Review: Ellipsis / Amy

For most, 24 hours can be mediocre, ordinary and indifferent or in the case of Ellipsis they can be life-changing. Acclaimed actor David Wenham presents his feature length directorial debut, Ellipsis, a film that shimmered on the program of the 2017 Sydney Film Festival. Ellipsis began as an experimental piece, one with a minuscule budget and filming schedule of “10 plus 1 days” as David Wenham describes it.

Upon the meeting of the protagonists Jasper (Benedict Samuel) and Viv (Emily Barclay), both characters are intensely committed to their phones typing and speaking about or relating to past tragedy that impacted their lives excessively. Viv and Jasper physically bump into each other, as a result Viv’s phone is cracked and inoperative. A natural, emotional and mostly platonic relationship forms and a 24 hour adventure takes place on the streets of Sydney.

Jasper first offers to pay for the repair of Viv’s phone and then accompanies her at a cafe where they sip on coffees and taste the awkwardness in the air surrounding them, the ice is then broken when they begin to travel together all around Sydney. Their adventures take place in locations that are purposefully not tourist destinations however, display the beauty and bizarre individuality of Sydney, a conscious choice by Wenham. On their journeys Viv and Jasper build a soul-mate like rapport and slowly reveal their past personal tragedies that shaped their personalities and eccentricities.

Dimension to the film is added by the inclusion of the parallel storyline of the Phone Repair Man (Ferdinand Hoang). This story is introduced as Viv’s phone must be fixed overnight, it is a small anecdote depicting the struggles and joys of family life. It gives an insight into the lives of people we meet in our everyday lives. This story shows the kindness of ordinary people and displays personal sacrifice and the selfless qualities that can lie in the personalities of complete strangers.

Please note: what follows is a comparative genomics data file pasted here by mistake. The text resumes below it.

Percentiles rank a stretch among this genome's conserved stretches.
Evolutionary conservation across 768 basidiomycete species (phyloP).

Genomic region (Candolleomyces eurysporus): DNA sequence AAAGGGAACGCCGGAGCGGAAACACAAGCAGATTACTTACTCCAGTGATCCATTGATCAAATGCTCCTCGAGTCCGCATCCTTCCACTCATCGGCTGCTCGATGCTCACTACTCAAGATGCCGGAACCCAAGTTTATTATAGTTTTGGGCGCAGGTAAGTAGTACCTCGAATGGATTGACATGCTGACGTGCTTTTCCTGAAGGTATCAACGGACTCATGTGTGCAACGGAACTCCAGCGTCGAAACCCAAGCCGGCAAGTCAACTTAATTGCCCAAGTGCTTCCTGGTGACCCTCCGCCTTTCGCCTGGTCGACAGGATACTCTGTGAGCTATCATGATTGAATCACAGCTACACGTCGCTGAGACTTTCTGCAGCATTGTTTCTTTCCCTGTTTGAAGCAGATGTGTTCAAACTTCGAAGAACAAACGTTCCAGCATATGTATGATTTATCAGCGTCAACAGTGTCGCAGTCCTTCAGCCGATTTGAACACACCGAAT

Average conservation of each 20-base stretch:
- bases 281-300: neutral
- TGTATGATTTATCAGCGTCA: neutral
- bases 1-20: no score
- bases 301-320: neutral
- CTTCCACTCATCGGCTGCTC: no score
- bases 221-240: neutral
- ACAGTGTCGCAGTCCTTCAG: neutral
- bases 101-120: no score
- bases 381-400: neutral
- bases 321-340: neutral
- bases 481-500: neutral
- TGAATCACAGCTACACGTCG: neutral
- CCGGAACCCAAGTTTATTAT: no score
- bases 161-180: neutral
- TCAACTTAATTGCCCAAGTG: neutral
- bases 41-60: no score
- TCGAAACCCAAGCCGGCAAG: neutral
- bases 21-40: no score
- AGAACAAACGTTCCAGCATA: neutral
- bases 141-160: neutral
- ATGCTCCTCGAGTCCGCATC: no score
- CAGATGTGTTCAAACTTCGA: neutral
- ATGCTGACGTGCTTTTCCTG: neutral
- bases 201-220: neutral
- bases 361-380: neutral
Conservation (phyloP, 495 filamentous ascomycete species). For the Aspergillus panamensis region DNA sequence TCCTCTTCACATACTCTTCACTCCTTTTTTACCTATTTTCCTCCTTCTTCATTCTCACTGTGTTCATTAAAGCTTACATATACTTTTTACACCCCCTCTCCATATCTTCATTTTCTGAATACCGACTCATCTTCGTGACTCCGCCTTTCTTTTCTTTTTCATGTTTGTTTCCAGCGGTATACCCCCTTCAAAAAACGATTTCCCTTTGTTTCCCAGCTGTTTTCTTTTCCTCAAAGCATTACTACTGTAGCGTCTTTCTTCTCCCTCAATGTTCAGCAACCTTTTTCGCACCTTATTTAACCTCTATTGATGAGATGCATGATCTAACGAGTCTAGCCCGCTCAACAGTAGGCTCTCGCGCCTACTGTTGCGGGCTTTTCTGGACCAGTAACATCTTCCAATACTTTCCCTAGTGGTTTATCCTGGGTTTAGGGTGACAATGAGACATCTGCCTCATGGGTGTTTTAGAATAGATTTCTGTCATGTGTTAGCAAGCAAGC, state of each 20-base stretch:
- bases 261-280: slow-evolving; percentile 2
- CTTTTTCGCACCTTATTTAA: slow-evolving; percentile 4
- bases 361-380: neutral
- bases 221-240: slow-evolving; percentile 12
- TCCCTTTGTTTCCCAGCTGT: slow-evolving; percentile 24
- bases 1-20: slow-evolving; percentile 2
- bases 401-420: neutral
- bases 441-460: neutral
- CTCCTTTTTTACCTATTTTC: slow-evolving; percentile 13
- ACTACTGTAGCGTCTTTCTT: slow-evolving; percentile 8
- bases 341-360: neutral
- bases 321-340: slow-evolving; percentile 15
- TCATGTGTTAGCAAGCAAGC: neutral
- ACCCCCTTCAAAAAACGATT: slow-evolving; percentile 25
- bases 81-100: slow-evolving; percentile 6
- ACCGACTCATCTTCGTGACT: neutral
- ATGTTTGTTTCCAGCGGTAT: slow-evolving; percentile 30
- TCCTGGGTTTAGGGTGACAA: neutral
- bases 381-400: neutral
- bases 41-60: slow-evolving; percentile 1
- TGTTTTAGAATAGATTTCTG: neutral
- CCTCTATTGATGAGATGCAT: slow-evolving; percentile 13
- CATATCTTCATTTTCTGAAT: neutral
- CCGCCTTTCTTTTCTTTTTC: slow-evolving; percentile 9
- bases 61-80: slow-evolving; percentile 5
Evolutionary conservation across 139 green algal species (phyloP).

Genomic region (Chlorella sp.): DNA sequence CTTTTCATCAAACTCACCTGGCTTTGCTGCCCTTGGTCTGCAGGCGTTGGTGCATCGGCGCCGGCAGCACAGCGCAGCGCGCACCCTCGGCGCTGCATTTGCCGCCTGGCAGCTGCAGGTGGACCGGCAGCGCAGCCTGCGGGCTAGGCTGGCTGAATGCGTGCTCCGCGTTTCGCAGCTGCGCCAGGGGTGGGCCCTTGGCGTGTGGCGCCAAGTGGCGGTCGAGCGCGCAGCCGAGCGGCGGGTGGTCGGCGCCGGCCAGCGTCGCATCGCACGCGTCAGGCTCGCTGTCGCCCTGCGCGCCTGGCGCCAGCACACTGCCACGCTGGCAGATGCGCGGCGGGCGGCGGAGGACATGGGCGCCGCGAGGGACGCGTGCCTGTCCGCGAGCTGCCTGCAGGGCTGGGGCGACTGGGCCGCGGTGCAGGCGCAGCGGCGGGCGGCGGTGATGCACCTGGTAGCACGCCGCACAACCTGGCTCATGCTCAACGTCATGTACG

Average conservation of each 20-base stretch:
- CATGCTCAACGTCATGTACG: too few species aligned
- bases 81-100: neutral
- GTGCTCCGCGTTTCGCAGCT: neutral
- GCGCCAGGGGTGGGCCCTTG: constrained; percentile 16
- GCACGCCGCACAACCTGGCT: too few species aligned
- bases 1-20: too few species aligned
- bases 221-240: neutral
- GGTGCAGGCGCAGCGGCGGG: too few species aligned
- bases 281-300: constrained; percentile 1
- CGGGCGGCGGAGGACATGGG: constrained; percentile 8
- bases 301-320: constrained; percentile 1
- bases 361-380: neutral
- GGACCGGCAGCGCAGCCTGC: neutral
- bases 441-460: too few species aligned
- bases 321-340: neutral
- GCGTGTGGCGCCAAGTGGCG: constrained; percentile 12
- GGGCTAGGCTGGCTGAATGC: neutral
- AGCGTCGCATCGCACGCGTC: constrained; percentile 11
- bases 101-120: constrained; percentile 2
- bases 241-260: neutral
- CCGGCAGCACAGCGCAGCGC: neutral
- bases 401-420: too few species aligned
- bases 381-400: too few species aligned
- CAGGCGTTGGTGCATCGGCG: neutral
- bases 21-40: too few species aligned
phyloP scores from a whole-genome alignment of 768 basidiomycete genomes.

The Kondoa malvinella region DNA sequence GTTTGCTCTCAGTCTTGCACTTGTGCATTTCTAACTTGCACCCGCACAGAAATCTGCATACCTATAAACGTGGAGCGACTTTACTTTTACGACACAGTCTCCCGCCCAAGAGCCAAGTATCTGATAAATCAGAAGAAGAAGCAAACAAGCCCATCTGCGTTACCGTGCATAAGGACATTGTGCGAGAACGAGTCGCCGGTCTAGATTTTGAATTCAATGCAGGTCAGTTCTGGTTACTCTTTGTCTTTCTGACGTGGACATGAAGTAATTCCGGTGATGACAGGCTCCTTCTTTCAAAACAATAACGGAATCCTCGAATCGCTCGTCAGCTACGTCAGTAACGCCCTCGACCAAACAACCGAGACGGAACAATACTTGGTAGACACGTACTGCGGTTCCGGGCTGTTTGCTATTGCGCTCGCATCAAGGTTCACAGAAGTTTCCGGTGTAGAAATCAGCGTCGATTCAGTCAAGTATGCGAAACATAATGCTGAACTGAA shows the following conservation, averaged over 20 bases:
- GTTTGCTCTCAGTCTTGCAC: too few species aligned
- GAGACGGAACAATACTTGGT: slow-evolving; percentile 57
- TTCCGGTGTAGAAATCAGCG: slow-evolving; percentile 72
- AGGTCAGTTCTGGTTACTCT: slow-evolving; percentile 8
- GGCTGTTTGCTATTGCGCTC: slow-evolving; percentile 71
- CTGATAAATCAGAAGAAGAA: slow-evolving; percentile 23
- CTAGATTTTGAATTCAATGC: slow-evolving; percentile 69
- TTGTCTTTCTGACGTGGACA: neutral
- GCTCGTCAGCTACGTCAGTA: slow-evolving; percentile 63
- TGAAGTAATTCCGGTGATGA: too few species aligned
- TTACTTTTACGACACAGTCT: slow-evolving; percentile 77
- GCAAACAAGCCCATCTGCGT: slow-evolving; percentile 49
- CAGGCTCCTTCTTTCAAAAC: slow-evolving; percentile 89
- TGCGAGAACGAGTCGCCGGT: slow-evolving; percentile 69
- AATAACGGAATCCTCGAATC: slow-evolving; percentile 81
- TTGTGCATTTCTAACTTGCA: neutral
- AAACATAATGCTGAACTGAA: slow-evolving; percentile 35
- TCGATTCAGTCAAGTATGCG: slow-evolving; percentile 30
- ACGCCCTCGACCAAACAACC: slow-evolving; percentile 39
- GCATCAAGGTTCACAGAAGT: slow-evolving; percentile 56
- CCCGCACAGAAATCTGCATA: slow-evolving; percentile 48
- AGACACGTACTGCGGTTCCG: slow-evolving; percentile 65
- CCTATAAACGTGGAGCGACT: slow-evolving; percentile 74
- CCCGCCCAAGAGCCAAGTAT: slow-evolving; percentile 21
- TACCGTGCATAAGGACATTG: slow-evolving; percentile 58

Although the film was shot in an unconventionally short time, there is no lack of warmth, emotion or character depth that usually requires time to develop. The hand-held cinematography of Simon Morris captures the natural spontaneity of the moment. The crew did not spend more than two hours in a location and only filmed in places that were not popular with tourists. Wenham wanted to present Sydney from a local point of view. The fast paced shooting time of the film captures the bright energy of the city, a fantastic directorial quality.

The performances from Emily Barclay and Benedict Samuel are unalloyed from the touch of Hollywood and the peculiarities of the characters grow and develop as the film unfolds. Their presence and magnetism on screen is a result of the bountiful stories and dialogue that the characters share. This film can be compared to the Before Sunrise/Sunset/Midnight trilogies however, the improvisational scenes and dialogue, resulted in a film that cannot be recreated with the same charm, character and charisma as Ellipsis possesses.

Wenham’s directorial feature length debut was a successful experiment that transformed into a sparkling jewel of Australian cinema. A truly inspiring piece that will encourage Sydney-siders to fall in love with their city all over again.

Amy Leydman

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